WTO warns of global trade on the brink, Trump mulls Brazil travel ban as new cases rise


The Atlantic Council’s Coronavirus Alert is a regular summary of policy, economic, and business events around the emergency. To stay updated, sign up to the Coronavirus Alert here.

In top stories today:

  • The World Trade Organization (WTO) said the coronavirus outbreak is pushing world trade to the brink as supply chains face disruption. US President Donald J. Trump may impose a travel ban on Brazil, where the daily death toll from the virus reached a record.
  • The World Trade Organization (WTO) has warned that global trade is on the brink as the coronavirus pandemic disrupts global supply chains in the auto industry, container shipping and export orders, the South China Morning Post reported. Global trade is “likely to fall precipitously in the first half of 2020,” the newspaper cited the WTO as saying in a May 20 report.
  • QUOTE: “Growth was held back by persistent trade tensions and by slowing economic activity in major economies,” the WTO said, the South China Morning Post reported.
  • Trump is considering imposing a travel ban on Brazil after South America’s biggest country had its deadliest day in the coronavirus outbreak, CNBC reported. The death toll reached 1,179 on May 19, compared with a previous record of 881 a week earlier, CNBC said, citing Reuters.
  • The coronavirus outbreak will push up to 60 million people into extreme poverty, said David Malpass, the president of the World Bank, the BBC reported. That erases all the progress made in poverty alleviation in the past three years, the BBC cited Malpass as saying. The Washington-based lender defines “extreme poverty” as living on less than $1.90 per person per day, the BBC said.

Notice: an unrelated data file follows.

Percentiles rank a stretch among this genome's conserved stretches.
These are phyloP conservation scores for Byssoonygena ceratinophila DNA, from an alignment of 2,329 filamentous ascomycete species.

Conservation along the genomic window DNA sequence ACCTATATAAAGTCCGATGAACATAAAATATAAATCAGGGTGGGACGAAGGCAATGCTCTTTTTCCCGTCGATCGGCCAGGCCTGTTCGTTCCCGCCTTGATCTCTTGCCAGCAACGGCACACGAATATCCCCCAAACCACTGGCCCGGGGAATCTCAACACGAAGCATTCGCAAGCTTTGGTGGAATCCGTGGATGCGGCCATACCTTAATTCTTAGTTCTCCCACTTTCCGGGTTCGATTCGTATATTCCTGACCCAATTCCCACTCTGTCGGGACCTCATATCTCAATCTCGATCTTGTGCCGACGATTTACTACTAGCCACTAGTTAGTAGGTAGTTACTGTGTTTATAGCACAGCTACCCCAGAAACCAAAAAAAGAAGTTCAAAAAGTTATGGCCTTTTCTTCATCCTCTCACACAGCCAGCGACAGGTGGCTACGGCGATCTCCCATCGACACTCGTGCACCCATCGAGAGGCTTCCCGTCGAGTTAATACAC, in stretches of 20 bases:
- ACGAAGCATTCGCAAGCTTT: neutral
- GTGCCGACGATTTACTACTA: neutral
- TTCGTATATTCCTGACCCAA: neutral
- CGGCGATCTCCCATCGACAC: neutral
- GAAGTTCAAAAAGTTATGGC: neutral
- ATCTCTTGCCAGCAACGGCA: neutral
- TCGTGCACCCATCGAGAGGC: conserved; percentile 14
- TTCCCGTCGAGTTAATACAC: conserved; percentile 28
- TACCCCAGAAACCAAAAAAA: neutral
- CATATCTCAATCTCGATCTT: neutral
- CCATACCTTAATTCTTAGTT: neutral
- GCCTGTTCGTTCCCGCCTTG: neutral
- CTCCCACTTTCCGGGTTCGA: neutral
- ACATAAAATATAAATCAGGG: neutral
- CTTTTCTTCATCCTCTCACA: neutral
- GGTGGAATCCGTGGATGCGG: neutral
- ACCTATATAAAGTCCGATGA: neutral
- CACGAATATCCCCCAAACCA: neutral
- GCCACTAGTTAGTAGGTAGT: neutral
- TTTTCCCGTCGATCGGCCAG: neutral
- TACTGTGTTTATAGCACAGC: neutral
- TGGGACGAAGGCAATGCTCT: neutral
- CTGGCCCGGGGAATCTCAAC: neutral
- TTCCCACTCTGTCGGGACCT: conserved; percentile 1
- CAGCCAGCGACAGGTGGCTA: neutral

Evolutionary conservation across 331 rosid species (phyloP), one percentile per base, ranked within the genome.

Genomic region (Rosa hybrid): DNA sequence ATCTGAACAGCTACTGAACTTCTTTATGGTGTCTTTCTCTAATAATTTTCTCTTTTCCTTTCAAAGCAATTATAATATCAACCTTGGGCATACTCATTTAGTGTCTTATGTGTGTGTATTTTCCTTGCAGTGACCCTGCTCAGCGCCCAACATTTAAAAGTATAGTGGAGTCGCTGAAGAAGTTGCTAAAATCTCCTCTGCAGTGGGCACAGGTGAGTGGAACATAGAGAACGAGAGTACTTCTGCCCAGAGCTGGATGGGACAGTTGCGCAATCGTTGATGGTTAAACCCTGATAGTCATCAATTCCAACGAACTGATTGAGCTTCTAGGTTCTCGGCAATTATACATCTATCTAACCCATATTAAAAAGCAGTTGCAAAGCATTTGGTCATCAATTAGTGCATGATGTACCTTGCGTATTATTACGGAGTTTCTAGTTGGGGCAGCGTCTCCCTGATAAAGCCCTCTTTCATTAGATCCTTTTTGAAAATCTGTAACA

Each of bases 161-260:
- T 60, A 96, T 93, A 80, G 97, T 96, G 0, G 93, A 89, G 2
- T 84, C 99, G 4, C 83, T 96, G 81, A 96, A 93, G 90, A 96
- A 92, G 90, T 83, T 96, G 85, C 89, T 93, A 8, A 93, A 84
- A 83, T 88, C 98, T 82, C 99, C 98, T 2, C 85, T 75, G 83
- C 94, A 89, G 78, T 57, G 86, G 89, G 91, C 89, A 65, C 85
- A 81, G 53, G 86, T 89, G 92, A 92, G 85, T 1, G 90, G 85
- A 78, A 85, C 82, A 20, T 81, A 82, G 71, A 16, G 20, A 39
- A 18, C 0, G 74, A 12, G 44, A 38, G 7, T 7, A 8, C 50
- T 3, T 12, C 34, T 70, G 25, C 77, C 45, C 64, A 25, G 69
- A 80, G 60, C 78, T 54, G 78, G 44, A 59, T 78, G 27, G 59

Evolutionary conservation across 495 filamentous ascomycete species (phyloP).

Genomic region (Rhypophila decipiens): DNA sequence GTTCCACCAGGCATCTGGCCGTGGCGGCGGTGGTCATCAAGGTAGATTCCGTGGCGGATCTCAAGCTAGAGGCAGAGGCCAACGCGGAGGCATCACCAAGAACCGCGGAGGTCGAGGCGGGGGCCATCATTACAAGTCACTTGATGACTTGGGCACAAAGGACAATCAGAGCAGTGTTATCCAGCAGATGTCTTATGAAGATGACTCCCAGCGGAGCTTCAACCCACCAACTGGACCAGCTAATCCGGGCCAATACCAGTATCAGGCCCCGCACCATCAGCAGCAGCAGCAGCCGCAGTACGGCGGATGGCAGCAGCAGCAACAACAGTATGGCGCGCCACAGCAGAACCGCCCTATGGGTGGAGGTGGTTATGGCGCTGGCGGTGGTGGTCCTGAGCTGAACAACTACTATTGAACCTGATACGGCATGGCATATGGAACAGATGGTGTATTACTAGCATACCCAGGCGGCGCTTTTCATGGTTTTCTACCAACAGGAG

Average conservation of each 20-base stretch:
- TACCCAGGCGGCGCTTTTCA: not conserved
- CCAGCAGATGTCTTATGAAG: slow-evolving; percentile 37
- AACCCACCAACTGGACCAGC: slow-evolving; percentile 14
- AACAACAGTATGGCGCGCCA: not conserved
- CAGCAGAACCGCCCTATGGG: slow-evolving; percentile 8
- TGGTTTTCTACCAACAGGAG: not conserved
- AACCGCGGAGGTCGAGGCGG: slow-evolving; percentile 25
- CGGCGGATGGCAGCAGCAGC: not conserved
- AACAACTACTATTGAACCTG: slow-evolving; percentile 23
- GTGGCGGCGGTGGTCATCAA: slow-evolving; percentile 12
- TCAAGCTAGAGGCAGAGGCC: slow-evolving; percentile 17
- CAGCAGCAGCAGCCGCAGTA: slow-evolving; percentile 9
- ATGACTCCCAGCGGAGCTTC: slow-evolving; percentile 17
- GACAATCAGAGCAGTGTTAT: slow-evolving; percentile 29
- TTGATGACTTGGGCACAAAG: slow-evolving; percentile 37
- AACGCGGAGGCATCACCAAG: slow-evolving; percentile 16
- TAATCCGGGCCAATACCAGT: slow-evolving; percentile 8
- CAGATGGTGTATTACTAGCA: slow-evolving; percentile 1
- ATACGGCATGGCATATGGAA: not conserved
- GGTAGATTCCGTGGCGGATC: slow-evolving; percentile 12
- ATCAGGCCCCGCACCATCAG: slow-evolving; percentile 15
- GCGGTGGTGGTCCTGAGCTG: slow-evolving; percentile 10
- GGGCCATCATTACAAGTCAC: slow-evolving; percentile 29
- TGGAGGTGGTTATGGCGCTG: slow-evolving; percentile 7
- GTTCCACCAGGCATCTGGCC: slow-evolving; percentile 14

• READ MORE: A new project by the Atlantic Council Global Business and Economics Center and Harvard University Belfer Center will track what the world is doing to adopt new digital currencies. See details here.


  • Patients in a new cluster of coronavirus cases in the northeast provinces of Jilin and Heilongjiang in China appear to take longer to show symptoms and to recover, Qiu Haibo, one of the country’s top critical care doctors, told state television on May 19, Bloomberg reported. That suggests the virus may be mutating in unknown ways, complicating efforts to halt its spread, the newswire added.
  • Coronavirus cases in Russia topped 300,000 on May 20, making it the worst hit country after the United States, but questions are mounting about the country’s low death toll from the virus, CNBC reported. The outbreak is reaching a more stable phase, Prime Minister Mikhail Mishustin said on May 20, adding that restrictions should be lifted carefully in the seventeen regions where they are in place, Reuters reported.
  • The statistics say… The additional 8,764 cases on May 20 take the total to 308,705, while deaths rose by 135 to a total of 2,972, CNBC said, citing Russia’s coronavirus crisis center.
  • The New York Times has a round-up of how universities and schools worldwide are reopening at different paces or offering online learning, with Cambridge University the first UK university to say all courses will be online next academic year. Montreal’s McGill University and the California State University system will offer most fall courses online, while others plan to test and track students for the virus, the Times added.
  • A group of low- to middle-income countries led by Brazil, India, and Indonesia have started to ease lockdowns despite a rise in coronavirus cases, amid pressure to curb growing poverty by reopening businesses, the Financial Times reported. Those countries, as well as Mexico, South Africa, and Russia, supply the world with essential exports, the newspaper added.


  • Rolls-Royce will cut nine thousand jobs worldwide, or seventeen percent of its workforce, as it contends with what the engine maker expects to be years of lower demand for air travel because of the coronavirus outbreak, The Wall Street Journal reported. The cuts will mostly affect its civil aerospace unit, pending talks with labor unions, and some sites may shut, the Journal cited the company as saying.